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Wednesday, June 16, 2021

Otterly adorable: Canberra zoo welcomes its first otter pups

Parenting came naturally to Pai and Bal, the proud first-time parents of three Asian Small-clawed Otter pups at the National Zoo and Aquarium, according to Wildlife and Grounds Manager, Bec Scott.

Ms Scott said it was particularly exciting because, although the zoo has housed otters for nearly 20 years, this is its first litter of otter pups.

“In zoos, first-time parents can be a little bit tricky; like a first-time parent for a human baby, you’ve got to learn the skills needed to be able to raise your offspring,” Ms Scott said.

“Keepers always stand by cautiously watching new parents because you never know whether they’re going to be good at it or not.

“Every step of the way our otter parents have been amazing. They’ve really tended to the babies, made sure they’ve grown up to the amazing little creatures they are today.”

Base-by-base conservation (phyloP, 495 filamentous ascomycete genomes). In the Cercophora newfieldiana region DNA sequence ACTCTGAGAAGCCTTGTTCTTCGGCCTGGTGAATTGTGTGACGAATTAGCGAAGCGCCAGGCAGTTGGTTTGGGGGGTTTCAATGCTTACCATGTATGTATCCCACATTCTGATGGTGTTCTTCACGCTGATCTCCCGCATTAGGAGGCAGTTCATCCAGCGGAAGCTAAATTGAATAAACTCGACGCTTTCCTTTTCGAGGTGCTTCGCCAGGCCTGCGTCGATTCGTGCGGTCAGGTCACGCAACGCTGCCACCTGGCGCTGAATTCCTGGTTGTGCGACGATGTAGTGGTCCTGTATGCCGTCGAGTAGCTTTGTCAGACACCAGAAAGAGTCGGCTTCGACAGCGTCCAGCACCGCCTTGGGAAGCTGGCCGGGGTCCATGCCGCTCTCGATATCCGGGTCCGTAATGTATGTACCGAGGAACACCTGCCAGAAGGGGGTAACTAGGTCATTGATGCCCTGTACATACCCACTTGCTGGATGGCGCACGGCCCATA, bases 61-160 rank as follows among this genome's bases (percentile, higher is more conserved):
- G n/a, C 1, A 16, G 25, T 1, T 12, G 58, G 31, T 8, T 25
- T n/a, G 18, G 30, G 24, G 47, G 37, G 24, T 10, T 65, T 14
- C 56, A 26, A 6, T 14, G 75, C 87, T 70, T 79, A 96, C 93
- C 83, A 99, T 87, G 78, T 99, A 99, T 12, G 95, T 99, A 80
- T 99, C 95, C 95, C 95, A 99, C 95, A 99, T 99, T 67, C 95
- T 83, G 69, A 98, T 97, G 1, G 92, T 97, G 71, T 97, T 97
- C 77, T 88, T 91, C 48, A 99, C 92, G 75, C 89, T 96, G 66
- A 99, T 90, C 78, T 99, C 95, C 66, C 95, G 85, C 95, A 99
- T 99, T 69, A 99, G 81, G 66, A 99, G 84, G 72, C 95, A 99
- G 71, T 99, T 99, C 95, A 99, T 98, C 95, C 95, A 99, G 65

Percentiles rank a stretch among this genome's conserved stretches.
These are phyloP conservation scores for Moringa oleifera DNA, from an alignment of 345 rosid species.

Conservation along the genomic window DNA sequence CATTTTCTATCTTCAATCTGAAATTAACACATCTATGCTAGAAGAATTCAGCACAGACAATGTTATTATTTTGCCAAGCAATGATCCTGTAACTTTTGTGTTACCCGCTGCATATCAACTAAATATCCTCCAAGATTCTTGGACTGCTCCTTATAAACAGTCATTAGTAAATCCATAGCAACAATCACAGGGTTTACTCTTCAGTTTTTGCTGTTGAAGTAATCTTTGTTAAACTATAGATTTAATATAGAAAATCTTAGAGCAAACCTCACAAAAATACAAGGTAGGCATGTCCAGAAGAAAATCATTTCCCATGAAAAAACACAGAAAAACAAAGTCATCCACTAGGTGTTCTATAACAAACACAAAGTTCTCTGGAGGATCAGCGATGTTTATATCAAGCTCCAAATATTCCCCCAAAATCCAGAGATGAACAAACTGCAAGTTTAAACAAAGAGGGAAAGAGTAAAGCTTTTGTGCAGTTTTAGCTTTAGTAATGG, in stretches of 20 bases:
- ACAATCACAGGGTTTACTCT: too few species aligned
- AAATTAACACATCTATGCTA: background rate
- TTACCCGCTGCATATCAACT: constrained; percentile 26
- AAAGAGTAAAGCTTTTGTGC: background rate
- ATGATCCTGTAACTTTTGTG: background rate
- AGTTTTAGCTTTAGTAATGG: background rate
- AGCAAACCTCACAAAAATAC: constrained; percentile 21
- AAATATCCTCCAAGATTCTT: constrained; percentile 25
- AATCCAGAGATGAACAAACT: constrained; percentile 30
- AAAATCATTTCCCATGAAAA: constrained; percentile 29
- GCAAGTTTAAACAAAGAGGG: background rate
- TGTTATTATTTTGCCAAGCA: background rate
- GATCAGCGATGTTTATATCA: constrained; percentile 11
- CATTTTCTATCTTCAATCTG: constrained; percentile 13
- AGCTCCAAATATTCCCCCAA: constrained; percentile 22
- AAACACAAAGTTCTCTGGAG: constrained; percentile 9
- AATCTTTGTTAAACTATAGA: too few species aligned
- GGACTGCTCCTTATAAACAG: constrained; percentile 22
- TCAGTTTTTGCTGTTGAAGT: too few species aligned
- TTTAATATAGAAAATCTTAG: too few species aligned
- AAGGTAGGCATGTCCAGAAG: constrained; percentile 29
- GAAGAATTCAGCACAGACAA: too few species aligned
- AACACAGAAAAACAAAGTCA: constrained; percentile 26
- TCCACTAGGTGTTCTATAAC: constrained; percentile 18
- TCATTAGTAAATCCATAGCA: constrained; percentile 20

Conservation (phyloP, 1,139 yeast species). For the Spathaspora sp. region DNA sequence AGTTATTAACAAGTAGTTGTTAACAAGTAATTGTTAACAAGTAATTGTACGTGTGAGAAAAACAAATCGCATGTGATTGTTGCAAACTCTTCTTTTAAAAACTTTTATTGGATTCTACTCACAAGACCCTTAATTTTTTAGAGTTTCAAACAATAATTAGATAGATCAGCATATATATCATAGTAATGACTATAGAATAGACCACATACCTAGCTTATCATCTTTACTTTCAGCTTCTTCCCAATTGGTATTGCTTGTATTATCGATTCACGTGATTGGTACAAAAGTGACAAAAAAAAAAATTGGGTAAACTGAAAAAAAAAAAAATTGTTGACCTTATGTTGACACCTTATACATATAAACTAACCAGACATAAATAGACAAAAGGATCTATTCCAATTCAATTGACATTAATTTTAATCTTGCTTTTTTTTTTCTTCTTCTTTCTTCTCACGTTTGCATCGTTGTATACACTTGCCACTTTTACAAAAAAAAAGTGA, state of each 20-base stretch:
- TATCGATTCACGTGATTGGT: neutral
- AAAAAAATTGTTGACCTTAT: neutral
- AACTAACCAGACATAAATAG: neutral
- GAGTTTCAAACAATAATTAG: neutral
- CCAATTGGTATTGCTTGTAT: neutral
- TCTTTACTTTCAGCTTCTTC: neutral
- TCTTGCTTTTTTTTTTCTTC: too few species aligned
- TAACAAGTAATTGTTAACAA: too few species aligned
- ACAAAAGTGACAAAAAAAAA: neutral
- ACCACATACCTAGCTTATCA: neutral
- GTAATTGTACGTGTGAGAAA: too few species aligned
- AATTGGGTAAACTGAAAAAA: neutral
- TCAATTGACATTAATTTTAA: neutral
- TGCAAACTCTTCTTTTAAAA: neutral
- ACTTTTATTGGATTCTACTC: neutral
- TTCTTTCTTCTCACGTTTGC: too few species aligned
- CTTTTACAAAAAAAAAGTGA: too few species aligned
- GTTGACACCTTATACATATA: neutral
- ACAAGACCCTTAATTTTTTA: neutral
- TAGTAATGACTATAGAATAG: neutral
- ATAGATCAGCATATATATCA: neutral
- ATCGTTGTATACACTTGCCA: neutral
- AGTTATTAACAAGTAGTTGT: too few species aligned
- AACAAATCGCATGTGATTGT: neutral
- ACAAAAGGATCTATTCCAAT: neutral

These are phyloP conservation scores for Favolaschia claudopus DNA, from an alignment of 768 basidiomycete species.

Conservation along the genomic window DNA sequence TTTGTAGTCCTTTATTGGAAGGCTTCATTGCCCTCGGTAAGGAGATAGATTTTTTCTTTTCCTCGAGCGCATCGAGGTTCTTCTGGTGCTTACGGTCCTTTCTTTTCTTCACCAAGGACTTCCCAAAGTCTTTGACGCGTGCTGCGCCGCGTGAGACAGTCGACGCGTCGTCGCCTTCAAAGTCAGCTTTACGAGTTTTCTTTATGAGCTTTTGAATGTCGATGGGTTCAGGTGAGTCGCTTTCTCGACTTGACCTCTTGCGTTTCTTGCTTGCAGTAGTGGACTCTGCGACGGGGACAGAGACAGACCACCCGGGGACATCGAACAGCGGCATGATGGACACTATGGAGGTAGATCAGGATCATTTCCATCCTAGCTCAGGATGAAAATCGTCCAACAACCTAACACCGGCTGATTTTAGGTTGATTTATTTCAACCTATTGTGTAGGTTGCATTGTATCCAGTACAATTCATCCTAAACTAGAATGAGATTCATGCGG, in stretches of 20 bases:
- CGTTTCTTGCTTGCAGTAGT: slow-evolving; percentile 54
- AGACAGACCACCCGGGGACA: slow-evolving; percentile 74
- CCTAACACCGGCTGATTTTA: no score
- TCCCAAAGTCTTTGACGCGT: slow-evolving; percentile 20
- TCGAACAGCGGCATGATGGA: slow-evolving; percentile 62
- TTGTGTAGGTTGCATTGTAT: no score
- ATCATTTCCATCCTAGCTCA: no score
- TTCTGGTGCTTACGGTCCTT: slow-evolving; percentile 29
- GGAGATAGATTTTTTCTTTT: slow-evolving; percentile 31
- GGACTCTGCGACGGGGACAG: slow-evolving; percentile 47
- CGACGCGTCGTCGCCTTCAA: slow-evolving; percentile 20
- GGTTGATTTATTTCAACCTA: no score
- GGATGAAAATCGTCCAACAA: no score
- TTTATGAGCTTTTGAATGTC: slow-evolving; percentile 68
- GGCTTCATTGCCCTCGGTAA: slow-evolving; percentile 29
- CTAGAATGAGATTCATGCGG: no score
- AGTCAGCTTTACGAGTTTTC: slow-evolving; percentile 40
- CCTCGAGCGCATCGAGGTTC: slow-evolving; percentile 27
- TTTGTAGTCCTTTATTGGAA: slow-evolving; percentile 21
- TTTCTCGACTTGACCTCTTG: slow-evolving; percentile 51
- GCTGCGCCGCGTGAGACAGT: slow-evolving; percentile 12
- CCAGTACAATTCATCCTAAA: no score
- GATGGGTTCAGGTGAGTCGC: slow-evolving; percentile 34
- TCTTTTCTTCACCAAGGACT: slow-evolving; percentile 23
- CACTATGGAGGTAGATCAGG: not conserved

The litter of three includes one female pup, Josie, and two boys named Chester and Basil. 

The pups are learning to swim and explore their surroundings.

When it comes to sharing domestic duties, zookeeper Em Davies said, “Dad usually takes over, unless there’s food involved”.

“They always keep me on my toes! They’re frantic, they’re energetic, they push boundaries – they’re so much fun.

“And they’re so intelligent! You can teach otters to do a lot of different things.”

The four-month-old pups still have a lot to learn, including water safety.

Swimming lessons occurred in a baby pool at first, and until they’re strong swimmers, the jet stream in the otter enclosure will stay turned off.

Ms Scott said otters are surprisingly underdeveloped when they’re born, and they spend the first six weeks of life in a nest. 

“They don’t even have their eyes open, and slowly but surely they start to develop. From six weeks they learn to swim.”

The pups were born as part of a regional breeding program and in the wild, otters are considered a vulnerable species.

Asian Small-clawed Otters are typically found in waterways, rivers and rice fields and the species is threatened by habitat destruction, pollution and agricultural development.

Ms Scott said there can be anywhere between one to six pups in an otter litter.

“So for us, three is perfect.”

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